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During lockdown, Zachary discovered the powerful reach of the written word

Lockdown Stories: Zachary Omitowoju

Zachary Omitowoju kept himself busy during lockdown through writing and volunteering. It would help define his second year at university.

I have always loved writing because of the flexibility it offers. You can write whenever and wherever you like. Writing became even more important during lockdown as it became a coping mechanism that helped me connect with the world while I was isolated in my room. I wrote screenplays for my ‘Writing for the Media’ module inspired by songs. In particular, I wrote a screenplay called Sympathise, Recognise, Apologise, based on the song The Good Side by Troye Sivan which is about two lovers trying to keep their long-distance relationship afloat. I loved the module and got a 2:1 which I am extremely proud of.

Elsewhere I wrote poems for WRAP. WRAP stands for Writing, Reading and Pleasure and is a programme at Nottingham Trent University that provides writing workshops, book groups, meet ups, masterclasses and talks from readers and authors. If there is an opportunity to celebrate words and voices, WRAP will be part of it. Through the programme I have read out poetry to the likes of Derek Owusu - who signed onto Stormzy’s #Merky Books - and got to attend an in-person conversation event with Musa Okwonga.

During my enforced solitude I wrote letters to pen pals across the world. It felt therapeutic to connect pen to paper, something we rarely do nowadays. But I’ve always enjoyed writing letters. I wrote my first one in Primary School and still have vague recollections of sending letters to Santa at Christmas. During Secondary School, we were encouraged to write to our parents every Sunday, even though we had phones.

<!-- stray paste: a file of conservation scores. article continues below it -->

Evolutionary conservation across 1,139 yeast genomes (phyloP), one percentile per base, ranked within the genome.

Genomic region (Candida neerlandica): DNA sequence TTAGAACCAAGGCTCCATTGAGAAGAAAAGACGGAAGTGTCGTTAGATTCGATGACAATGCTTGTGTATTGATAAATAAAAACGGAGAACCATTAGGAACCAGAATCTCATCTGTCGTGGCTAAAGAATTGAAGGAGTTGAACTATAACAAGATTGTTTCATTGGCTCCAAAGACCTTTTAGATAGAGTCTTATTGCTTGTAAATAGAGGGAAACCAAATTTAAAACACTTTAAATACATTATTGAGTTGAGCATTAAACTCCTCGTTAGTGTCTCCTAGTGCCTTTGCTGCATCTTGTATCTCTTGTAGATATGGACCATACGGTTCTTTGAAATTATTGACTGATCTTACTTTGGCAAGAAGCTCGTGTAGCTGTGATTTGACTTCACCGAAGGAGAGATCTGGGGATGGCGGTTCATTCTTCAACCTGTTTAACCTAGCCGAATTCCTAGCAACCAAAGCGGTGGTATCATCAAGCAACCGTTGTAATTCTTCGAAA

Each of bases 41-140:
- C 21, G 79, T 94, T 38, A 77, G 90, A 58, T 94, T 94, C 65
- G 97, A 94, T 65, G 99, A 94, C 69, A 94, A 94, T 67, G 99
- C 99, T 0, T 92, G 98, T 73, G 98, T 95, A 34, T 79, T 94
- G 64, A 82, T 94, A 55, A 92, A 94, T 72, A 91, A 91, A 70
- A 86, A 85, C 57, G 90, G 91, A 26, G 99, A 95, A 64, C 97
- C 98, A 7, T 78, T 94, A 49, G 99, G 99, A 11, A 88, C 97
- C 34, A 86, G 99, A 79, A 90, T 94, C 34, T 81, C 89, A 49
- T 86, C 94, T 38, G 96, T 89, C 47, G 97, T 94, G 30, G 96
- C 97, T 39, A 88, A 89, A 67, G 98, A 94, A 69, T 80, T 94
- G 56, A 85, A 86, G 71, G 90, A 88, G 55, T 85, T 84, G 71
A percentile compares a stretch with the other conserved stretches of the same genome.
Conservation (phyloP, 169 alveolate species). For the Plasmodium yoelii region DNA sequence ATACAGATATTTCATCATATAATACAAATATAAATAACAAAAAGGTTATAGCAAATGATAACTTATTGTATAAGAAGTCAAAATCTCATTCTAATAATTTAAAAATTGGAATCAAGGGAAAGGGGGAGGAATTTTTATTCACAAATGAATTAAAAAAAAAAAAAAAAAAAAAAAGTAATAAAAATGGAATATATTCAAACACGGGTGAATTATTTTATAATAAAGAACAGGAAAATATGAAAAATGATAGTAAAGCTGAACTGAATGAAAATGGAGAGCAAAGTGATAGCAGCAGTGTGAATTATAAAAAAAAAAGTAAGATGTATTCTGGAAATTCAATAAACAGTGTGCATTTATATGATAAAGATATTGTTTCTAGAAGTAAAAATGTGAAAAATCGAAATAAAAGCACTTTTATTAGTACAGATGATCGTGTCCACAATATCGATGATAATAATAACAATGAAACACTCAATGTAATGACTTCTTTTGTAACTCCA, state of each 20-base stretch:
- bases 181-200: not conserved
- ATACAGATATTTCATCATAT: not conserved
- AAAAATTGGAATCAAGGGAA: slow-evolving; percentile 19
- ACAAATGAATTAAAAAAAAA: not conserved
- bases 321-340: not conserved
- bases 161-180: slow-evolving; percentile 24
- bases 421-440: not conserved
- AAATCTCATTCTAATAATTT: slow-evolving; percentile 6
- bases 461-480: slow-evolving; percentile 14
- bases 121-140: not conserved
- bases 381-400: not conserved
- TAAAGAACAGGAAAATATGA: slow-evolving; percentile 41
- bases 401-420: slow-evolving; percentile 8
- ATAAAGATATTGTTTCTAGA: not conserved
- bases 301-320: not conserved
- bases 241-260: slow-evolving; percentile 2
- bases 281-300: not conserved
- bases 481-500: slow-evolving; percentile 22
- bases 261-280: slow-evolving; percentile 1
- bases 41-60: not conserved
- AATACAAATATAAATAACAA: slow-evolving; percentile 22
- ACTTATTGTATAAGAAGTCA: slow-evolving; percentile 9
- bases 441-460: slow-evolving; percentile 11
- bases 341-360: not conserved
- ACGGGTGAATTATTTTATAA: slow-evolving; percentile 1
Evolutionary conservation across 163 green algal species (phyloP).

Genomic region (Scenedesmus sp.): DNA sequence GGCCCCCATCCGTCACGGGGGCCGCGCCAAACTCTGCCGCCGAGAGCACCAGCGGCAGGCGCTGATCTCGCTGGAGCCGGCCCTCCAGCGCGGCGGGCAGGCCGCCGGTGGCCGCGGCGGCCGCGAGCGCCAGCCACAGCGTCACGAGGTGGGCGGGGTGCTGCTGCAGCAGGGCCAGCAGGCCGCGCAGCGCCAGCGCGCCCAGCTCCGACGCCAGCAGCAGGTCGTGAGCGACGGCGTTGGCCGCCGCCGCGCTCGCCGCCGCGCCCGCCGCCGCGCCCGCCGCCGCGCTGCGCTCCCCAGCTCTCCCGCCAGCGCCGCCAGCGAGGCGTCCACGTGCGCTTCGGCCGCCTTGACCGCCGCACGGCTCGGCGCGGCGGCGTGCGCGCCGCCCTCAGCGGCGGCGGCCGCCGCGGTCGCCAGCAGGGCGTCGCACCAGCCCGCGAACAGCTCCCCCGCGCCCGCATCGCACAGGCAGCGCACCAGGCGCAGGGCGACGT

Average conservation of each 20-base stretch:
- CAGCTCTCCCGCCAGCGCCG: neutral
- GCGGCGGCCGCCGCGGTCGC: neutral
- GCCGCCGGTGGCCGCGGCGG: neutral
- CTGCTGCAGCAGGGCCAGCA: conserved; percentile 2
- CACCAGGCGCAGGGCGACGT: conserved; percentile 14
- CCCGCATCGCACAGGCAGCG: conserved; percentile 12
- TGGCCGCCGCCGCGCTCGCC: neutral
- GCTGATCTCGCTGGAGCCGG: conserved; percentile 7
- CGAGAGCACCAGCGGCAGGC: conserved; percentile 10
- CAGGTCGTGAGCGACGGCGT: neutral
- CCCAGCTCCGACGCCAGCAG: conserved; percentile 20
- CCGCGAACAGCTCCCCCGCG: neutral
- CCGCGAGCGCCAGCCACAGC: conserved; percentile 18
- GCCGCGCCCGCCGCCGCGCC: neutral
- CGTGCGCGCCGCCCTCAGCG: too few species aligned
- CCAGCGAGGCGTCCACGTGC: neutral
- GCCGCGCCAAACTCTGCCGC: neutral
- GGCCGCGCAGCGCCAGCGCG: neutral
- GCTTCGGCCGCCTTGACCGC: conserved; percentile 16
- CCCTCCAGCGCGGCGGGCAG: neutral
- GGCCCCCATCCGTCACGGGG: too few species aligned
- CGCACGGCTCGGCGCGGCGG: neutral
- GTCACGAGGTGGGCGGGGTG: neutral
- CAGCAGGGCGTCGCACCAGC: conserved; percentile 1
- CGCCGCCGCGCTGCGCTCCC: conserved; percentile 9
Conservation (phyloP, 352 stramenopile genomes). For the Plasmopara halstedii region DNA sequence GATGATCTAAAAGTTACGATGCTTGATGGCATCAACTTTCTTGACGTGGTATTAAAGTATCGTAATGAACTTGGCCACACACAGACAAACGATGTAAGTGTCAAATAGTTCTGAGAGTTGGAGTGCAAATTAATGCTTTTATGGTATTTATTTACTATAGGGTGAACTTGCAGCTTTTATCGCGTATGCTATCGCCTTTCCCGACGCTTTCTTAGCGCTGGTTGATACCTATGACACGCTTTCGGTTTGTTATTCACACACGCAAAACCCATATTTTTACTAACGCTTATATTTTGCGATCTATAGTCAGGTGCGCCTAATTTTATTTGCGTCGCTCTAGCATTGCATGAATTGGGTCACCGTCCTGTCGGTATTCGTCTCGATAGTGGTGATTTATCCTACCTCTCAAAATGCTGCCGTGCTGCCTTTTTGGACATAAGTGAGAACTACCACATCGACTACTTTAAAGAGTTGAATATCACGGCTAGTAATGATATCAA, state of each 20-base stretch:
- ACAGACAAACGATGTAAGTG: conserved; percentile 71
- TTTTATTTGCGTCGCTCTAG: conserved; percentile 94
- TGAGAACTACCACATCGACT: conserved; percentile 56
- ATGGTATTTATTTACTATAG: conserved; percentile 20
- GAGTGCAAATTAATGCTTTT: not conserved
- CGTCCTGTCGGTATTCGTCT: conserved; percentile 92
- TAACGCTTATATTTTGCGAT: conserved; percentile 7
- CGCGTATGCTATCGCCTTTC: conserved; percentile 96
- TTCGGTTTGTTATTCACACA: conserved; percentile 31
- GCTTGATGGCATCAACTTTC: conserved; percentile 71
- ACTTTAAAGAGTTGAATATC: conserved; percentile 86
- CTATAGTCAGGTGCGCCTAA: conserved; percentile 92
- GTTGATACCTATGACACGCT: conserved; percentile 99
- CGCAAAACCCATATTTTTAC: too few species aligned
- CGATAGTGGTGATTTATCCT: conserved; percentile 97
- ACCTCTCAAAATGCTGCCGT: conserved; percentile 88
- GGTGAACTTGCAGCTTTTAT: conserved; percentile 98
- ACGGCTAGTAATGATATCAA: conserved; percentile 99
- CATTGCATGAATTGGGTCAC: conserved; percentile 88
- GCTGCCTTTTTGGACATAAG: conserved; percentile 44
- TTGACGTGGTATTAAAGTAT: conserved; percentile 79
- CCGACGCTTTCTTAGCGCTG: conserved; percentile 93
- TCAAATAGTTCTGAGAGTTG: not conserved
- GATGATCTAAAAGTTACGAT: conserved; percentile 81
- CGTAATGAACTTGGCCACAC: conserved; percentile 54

Although lockdown imposed restrictions it also created opportunities, in particular the time to connect with people who have been an influence in my life. I wrote to one of my former secondary school English teachers, Dr Catherine Robinson, who had encouraged me to apply to be a Youth Board Advisor Member for Nottingham UNESCO City of Literature. I was successful and she was really proud.

I even wrote an acceptance speech for my graduation, even though I know you go on stage, collect your certificate, and leave. But that does not matter, writing it was cathartic and helped me reflect on everything that has happened during my degree.

In addition to writing, placements played a vital role in helping me cope with lockdown. I took every opportunity I could and never anticipated they would be so useful as well as fun. I discovered the folklore of Maid Marian and Robin Hood during my placement with Dawn of the Unread and how these stories are being updated to appeal to younger audiences. I worked at a local feminist organization called ‘Yes She Can’ as a support officer and gained experience in video editing. At Djanogly City Academy I worked as a photographer and helped non-native speaking children learn English. It was here I met Salma who has since became a close friend. We would go on to work together during another placement, the Global Lounge at the Clifton Campus. My final placement was with the Nottingham Creative Writing Hub which was an absolute lifeline during the pandemic.

Lockdown could have been a lonely experience. Instead, writing provided a connection with the world and the placements motivated me to try different things, meet new people, and taught me the importance of learning new skills as well as improving old ones. Now when I think of my second year at university, I am amazed at how much I did when everything supposedly stopped.

'Degrees of Isolation' is based on the experiences of University students who were interviewed between 2020 and 2022’.

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